Planting and treatment of bamboo

There are more than 70 genera of bamboo divided into about 10,000 species, which are found in diverse climates, from cold mountains to hot tropical regions. The physical and environmental properties of bamboo make it an attractive material to meet a wide range of purposes. This was explained by Klaias Andhale from India, who offered a presentation on bamboo nursery techniques and cultivation among tribal communities in Maharashtra state. Andhale shared the experience of his programme, which effectively established bamboo nurseries with the purpose of both vegatative propagation and seed propagation. Andhal’s primary focus in growing bamboo is to promote crop diversification. “Crop diversification through bamboo plantation yields excellent returns,” he noted, adding, “It not only enriches the environment but also generates employment opportunities and supports the local economy.”

For his part, Pon Purajatnika spoke about the multiple treatment processes of bamboo used in his work in Indonesia, such as soaking bamboo in rivers, ponds or rice fields, immersion in organic water, boiling with an organic preservative mixed with water, and fumigation systems. The best growing and treatment techniques differ in accordance with the type of bamboo, regional climate and available resources, he explained.

Design parameters for durable structures and construction and maintenance

Professor Siddhartha Ghosh from the Indian Institute of Technology-Bombay spoke on the structural engineering of bamboo community network towers. Ghosh highlighted that when building a network tower, the most important things to keep in mind are wind loading, material property, uncertainty, geometry and load paths, and constructability and connections. He based the building of bamboo towers on the specialised design structures that are normally used when building a steel tower – these standards can differ between countries. The structural design of the bamboo tower is important, as it will determine if the tower is safe.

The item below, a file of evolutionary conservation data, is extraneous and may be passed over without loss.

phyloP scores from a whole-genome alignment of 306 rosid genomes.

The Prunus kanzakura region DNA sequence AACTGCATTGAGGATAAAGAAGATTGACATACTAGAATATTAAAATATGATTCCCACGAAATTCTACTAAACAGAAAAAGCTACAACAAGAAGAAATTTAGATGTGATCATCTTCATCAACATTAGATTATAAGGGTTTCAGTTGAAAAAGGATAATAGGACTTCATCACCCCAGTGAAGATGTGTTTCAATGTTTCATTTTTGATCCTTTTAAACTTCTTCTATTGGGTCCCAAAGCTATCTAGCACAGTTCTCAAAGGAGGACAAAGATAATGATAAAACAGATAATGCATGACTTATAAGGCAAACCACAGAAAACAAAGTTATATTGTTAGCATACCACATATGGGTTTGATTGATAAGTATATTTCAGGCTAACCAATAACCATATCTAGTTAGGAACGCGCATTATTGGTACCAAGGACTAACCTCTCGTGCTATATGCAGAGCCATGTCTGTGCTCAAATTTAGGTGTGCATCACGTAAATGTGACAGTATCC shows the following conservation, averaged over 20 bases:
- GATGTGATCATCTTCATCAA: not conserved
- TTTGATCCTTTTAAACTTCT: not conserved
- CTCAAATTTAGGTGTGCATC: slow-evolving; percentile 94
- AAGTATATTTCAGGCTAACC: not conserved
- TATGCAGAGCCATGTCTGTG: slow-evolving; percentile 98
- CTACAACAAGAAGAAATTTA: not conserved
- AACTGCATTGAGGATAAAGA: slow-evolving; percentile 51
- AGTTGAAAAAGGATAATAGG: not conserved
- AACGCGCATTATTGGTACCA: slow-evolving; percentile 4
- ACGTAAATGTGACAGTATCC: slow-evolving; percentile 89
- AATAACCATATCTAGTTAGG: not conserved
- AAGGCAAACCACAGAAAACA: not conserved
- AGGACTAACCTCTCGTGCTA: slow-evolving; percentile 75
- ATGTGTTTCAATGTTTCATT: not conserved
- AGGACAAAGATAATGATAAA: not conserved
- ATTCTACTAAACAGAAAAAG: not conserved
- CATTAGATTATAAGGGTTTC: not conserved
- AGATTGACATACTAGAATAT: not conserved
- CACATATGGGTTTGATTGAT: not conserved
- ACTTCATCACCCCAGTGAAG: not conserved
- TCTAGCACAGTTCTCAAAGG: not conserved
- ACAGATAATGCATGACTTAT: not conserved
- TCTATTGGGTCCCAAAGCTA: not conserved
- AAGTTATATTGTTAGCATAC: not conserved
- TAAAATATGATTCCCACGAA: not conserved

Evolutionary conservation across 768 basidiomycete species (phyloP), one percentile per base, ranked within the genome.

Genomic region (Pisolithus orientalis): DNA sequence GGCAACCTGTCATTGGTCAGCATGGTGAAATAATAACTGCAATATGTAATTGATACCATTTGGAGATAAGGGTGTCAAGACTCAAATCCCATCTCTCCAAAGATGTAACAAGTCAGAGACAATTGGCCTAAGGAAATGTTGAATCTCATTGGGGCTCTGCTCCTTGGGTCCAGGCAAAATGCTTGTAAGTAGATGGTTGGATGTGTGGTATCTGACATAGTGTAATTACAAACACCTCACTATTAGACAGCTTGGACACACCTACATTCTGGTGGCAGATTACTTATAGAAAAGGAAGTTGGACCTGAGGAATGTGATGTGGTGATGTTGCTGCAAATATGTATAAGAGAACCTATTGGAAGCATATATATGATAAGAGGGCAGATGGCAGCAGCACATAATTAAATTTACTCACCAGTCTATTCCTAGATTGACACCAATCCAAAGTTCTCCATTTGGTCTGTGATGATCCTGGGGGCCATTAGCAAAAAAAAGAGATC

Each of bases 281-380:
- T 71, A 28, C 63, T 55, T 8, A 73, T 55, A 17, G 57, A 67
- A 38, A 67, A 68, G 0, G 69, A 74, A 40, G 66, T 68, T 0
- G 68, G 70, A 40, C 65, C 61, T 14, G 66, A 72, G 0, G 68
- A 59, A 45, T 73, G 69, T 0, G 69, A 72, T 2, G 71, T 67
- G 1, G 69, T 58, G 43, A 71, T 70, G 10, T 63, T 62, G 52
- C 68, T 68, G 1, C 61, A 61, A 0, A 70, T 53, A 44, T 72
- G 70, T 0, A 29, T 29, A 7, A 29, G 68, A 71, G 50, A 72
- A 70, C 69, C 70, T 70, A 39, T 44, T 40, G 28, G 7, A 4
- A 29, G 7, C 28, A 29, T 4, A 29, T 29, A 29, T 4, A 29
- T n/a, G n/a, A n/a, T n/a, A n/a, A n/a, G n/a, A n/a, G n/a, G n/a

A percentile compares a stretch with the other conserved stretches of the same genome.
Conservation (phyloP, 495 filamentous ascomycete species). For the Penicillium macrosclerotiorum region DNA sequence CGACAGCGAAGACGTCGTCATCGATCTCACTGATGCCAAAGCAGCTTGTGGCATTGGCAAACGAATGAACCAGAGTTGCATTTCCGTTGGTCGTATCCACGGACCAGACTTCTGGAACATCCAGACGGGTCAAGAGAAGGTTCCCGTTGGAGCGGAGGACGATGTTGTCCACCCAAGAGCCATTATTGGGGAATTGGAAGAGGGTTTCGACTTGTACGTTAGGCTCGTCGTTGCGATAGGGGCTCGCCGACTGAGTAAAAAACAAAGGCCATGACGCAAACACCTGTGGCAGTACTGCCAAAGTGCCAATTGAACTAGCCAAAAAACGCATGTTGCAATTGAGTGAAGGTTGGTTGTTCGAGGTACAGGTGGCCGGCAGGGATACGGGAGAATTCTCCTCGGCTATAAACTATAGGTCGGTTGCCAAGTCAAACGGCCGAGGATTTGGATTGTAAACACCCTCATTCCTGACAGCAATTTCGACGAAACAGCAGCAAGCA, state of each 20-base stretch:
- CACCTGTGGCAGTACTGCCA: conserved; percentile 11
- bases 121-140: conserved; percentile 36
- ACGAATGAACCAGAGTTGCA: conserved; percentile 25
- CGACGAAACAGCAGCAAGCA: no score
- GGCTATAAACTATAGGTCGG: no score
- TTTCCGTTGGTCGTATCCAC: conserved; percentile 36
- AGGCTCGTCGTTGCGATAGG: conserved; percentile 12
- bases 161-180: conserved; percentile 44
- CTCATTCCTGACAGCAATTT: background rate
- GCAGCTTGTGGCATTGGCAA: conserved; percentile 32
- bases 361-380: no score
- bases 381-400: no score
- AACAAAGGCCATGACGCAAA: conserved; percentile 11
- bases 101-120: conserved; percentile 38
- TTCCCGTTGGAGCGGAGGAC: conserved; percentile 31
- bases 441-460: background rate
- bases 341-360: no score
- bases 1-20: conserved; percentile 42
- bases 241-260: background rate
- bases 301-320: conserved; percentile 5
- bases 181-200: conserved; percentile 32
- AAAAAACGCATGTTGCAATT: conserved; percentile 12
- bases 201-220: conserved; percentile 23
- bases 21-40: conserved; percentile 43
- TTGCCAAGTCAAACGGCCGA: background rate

There are multiple countries with specific standards for building with bamboo, he noted, and although these standards differ, very few look into the importance of structural design when building network towers with bamboo, as it is a material that has only recently started to be used for structural design on a large scale. When building network towers, wind loading tends to be the most important issue with structural design. While bamboo is durable, tall and flexible, bamboo structures are sensitive to wind loading.

Design structures are still being developed, and it remains a challenge to build bamboo towers to be safe, and therefore it is important to keep in mind the material strength of each piece of bamboo, Ghosh stressed. While offering an overview of best practices to date, he highlighted that there are still many areas that need to be examined to ensure safe and durable structures , and emphasised the need to develop a manual for grading, testing, design and creation of design drawings that can be applied across different countries.

Watch the full webinar here: